These are the things that sell the car, and Chrysler knows it. “I call it my swagger wagon,” said Becky Branch, a photographer who recently got her hands on a Pacifica to review for her blog, The Java Mama. In an 11-minute Facebook video, Branch, 35, and her son pan a smartphone camera around the inside of the vehicle, gushing about its tech and appointments. They didn’t bother showing viewers what it looked like on the outside. The content, as the saying goes, was king.
“I never pictured myself as a minivan-type person,” Branch confessed in an interview. “I feel like people look at you and think, ‘that’s a mom-mobile.’ But, I tell you what, I miss that Pacifica.”
After driving it for a few days, what’s most refreshing is that Chrysler didn’t try to make the vehicle something it’s not. Namely, it didn’t juice it up or jack it up. The engine—a 3.6-liter V-6—is totally adequate but not aggressive. It’s quiet and comes with a smooth transmission, while the body is tighter and the suspension firmer than one expects in a minivan. Without the list of a tugboat and the listlessness of a bread-truck, the 4,330-pound vehicle is fairly fun to drive.
Still, you shouldn’t try going off road with the Pacifica. It rests just five inches off the ground—a soccer ball won’t roll under it. The low ride, however, allows for the vehicle’s most impressive feature: The second and third row of seats don’t just fold flat but rather tuck under the floor entirely. It’s a ticklish feat of engineering, perfect for hauling a stack of 4x8-foot plywood or a herd of Newfoundlands, or hosting a very low-maintenance sleepover.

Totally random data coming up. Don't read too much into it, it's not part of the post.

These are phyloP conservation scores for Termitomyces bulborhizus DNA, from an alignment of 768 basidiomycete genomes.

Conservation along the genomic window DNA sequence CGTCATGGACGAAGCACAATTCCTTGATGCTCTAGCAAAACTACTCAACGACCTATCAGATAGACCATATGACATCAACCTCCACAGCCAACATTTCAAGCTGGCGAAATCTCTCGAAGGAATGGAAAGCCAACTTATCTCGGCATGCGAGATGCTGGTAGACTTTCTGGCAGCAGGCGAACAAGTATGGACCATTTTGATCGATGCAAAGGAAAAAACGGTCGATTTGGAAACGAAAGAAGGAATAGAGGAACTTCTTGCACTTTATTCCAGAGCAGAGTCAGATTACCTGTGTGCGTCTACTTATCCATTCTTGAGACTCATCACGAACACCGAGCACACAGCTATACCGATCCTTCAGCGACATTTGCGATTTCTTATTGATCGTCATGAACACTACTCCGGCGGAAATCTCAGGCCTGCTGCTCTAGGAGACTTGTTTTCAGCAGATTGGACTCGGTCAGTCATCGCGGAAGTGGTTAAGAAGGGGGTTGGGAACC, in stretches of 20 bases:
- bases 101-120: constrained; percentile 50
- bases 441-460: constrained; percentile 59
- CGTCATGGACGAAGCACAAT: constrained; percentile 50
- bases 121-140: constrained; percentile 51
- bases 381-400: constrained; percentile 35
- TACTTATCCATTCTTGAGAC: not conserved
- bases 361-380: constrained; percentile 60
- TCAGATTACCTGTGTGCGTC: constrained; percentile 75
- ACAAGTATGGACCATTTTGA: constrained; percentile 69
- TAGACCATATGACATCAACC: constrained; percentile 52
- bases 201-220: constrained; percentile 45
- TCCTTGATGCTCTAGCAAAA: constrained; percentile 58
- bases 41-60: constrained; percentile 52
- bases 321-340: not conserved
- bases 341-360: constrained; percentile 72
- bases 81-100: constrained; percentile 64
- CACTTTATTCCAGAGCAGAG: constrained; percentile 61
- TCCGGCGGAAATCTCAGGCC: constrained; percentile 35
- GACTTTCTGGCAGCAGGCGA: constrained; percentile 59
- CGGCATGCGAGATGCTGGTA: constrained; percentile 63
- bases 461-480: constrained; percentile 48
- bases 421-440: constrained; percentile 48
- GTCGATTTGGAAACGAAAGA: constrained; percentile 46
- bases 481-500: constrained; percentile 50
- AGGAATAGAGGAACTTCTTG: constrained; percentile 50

I was able to turn the cabin into a cargo cave with a four-month-old baby strapped to my chest. Not a tear was shed (from either of us). All told, the Pacifica boasts 140 cubic feet of cargo space. In volume, that equates to almost six hot-tubs.
When Chrysler started working on the Pacifica, building a great minivan was probably the last thing on the to-do list. At the time, virtually every brand in the business was designing a new SUV, many for the first time. But where others saw a dying breed, Chrysler saw opportunity. “It just made sense,” said Chrysler brand director Bruce Velisek. “In 2000, there were 17 players in the segment; now there are six nameplates, and two of those are ours. 2 ”
That kind of white space, coupled with demographic data pointing to a surge in larger families, was one of the main reasons the company gave it a green light and sank $2 billion into the program, according to Velisek. After a few months of sales, the investment appears to be a smart one. Chrysler had 21 percent of the minivan market last month and is singlehandedly expanding the category. More impressive is that many of the buyers are trading in SUVs as they pick up the keys to a Pacifica.
“I think the stigma is completely overblown,” Velisek said. “These people are proud of the decision they made.”
What’s more, most of the customers are paying up for the van’s most opulent trim levels. They want the screens, the living-room sound system, and, of course, the vacuum. With a fully stocked Pacifica running around $50,000, the vehicle is sure to haul a tidy pile of profits back to Fiat-Chrysler headquarters.
The Pacifica is a lot of things: a great pickup truck, TV room, team bus, tent, and a savvy corporate strategy. It’s also arguably the best minivan ever made—a hollow superlative if there ever was one.
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Wall Street Journal critic Dan Neil said the Pacifica would be his pick, if he was forced to choose one vehicle to drive for the rest of his life.
The list of dead minivans is long and distinguished, including the Chevrolet Uplander, the Oldsmobile Silhouette, and the wonderfully named Pontiac Montana. Ford, these days, only sells its Galaxy minivan in Europe.